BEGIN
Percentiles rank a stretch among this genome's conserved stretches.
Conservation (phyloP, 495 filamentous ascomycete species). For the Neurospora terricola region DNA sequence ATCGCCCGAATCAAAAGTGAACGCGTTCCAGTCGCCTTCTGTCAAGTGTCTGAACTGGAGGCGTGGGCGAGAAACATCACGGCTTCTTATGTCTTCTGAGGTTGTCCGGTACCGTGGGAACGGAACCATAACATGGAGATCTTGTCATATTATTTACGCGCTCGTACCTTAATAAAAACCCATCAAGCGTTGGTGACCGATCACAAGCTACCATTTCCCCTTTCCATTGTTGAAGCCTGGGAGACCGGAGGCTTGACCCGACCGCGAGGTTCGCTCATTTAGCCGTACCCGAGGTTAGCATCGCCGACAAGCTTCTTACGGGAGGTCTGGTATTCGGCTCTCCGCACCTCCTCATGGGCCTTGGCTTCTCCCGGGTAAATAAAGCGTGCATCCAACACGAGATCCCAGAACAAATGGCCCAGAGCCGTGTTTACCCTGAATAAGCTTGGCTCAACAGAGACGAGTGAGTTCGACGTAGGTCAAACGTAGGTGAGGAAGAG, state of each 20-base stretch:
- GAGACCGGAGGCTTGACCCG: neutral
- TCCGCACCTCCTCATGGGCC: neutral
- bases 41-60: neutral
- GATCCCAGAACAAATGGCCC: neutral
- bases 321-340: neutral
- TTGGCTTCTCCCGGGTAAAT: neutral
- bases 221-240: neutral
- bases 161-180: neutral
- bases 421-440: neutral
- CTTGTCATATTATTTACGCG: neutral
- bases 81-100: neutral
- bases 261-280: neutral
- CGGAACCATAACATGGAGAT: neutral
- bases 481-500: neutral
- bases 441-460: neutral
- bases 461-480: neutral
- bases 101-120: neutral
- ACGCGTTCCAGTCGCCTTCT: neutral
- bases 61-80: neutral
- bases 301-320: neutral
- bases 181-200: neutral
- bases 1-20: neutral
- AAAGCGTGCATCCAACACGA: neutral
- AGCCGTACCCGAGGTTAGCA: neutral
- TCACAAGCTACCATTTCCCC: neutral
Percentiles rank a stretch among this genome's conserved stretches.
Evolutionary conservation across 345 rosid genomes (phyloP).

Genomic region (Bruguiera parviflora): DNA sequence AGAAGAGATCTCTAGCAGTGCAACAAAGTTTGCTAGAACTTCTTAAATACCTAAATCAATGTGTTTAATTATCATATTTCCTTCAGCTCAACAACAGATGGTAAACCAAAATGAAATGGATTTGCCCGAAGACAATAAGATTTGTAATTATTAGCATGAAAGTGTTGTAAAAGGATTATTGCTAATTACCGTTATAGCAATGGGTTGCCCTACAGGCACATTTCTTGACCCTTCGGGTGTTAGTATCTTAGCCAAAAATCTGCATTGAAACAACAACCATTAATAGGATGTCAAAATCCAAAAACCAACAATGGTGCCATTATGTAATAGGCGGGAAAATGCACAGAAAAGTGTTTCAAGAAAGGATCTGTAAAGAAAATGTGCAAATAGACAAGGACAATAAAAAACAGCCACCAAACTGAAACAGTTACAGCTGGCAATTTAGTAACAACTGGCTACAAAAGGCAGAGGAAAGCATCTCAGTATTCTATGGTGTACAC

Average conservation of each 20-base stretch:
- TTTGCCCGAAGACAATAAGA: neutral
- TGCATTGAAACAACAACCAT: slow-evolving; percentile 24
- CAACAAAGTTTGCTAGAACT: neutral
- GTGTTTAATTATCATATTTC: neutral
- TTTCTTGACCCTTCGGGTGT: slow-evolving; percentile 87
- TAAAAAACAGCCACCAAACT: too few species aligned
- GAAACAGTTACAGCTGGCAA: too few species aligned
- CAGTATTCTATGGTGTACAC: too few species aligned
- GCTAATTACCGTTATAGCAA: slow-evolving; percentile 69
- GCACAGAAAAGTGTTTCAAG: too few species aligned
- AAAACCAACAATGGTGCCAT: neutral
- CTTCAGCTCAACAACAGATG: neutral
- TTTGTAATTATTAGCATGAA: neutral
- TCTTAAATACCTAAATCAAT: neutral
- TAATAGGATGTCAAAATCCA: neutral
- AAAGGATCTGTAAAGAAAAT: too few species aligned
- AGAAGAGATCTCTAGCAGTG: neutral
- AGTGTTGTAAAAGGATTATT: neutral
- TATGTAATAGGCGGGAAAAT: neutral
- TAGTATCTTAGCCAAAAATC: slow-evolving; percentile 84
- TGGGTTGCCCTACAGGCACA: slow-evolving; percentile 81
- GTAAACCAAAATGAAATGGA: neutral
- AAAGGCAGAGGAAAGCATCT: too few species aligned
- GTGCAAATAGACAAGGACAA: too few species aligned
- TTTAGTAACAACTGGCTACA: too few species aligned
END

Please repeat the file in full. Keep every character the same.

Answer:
Percentiles rank a stretch among this genome's conserved stretches.
Conservation (phyloP, 495 filamentous ascomycete species). For the Neurospora terricola region DNA sequence ATCGCCCGAATCAAAAGTGAACGCGTTCCAGTCGCCTTCTGTCAAGTGTCTGAACTGGAGGCGTGGGCGAGAAACATCACGGCTTCTTATGTCTTCTGAGGTTGTCCGGTACCGTGGGAACGGAACCATAACATGGAGATCTTGTCATATTATTTACGCGCTCGTACCTTAATAAAAACCCATCAAGCGTTGGTGACCGATCACAAGCTACCATTTCCCCTTTCCATTGTTGAAGCCTGGGAGACCGGAGGCTTGACCCGACCGCGAGGTTCGCTCATTTAGCCGTACCCGAGGTTAGCATCGCCGACAAGCTTCTTACGGGAGGTCTGGTATTCGGCTCTCCGCACCTCCTCATGGGCCTTGGCTTCTCCCGGGTAAATAAAGCGTGCATCCAACACGAGATCCCAGAACAAATGGCCCAGAGCCGTGTTTACCCTGAATAAGCTTGGCTCAACAGAGACGAGTGAGTTCGACGTAGGTCAAACGTAGGTGAGGAAGAG, state of each 20-base stretch:
- GAGACCGGAGGCTTGACCCG: neutral
- TCCGCACCTCCTCATGGGCC: neutral
- bases 41-60: neutral
- GATCCCAGAACAAATGGCCC: neutral
- bases 321-340: neutral
- TTGGCTTCTCCCGGGTAAAT: neutral
- bases 221-240: neutral
- bases 161-180: neutral
- bases 421-440: neutral
- CTTGTCATATTATTTACGCG: neutral
- bases 81-100: neutral
- bases 261-280: neutral
- CGGAACCATAACATGGAGAT: neutral
- bases 481-500: neutral
- bases 441-460: neutral
- bases 461-480: neutral
- bases 101-120: neutral
- ACGCGTTCCAGTCGCCTTCT: neutral
- bases 61-80: neutral
- bases 301-320: neutral
- bases 181-200: neutral
- bases 1-20: neutral
- AAAGCGTGCATCCAACACGA: neutral
- AGCCGTACCCGAGGTTAGCA: neutral
- TCACAAGCTACCATTTCCCC: neutral
Percentiles rank a stretch among this genome's conserved stretches.
Evolutionary conservation across 345 rosid genomes (phyloP).

Genomic region (Bruguiera parviflora): DNA sequence AGAAGAGATCTCTAGCAGTGCAACAAAGTTTGCTAGAACTTCTTAAATACCTAAATCAATGTGTTTAATTATCATATTTCCTTCAGCTCAACAACAGATGGTAAACCAAAATGAAATGGATTTGCCCGAAGACAATAAGATTTGTAATTATTAGCATGAAAGTGTTGTAAAAGGATTATTGCTAATTACCGTTATAGCAATGGGTTGCCCTACAGGCACATTTCTTGACCCTTCGGGTGTTAGTATCTTAGCCAAAAATCTGCATTGAAACAACAACCATTAATAGGATGTCAAAATCCAAAAACCAACAATGGTGCCATTATGTAATAGGCGGGAAAATGCACAGAAAAGTGTTTCAAGAAAGGATCTGTAAAGAAAATGTGCAAATAGACAAGGACAATAAAAAACAGCCACCAAACTGAAACAGTTACAGCTGGCAATTTAGTAACAACTGGCTACAAAAGGCAGAGGAAAGCATCTCAGTATTCTATGGTGTACAC

Average conservation of each 20-base stretch:
- TTTGCCCGAAGACAATAAGA: neutral
- TGCATTGAAACAACAACCAT: slow-evolving; percentile 24
- CAACAAAGTTTGCTAGAACT: neutral
- GTGTTTAATTATCATATTTC: neutral
- TTTCTTGACCCTTCGGGTGT: slow-evolving; percentile 87
- TAAAAAACAGCCACCAAACT: too few species aligned
- GAAACAGTTACAGCTGGCAA: too few species aligned
- CAGTATTCTATGGTGTACAC: too few species aligned
- GCTAATTACCGTTATAGCAA: slow-evolving; percentile 69
- GCACAGAAAAGTGTTTCAAG: too few species aligned
- AAAACCAACAATGGTGCCAT: neutral
- CTTCAGCTCAACAACAGATG: neutral
- TTTGTAATTATTAGCATGAA: neutral
- TCTTAAATACCTAAATCAAT: neutral
- TAATAGGATGTCAAAATCCA: neutral
- AAAGGATCTGTAAAGAAAAT: too few species aligned
- AGAAGAGATCTCTAGCAGTG: neutral
- AGTGTTGTAAAAGGATTATT: neutral
- TATGTAATAGGCGGGAAAAT: neutral
- TAGTATCTTAGCCAAAAATC: slow-evolving; percentile 84
- TGGGTTGCCCTACAGGCACA: slow-evolving; percentile 81
- GTAAACCAAAATGAAATGGA: neutral
- AAAGGCAGAGGAAAGCATCT: too few species aligned
- GTGCAAATAGACAAGGACAA: too few species aligned
- TTTAGTAACAACTGGCTACA: too few species aligned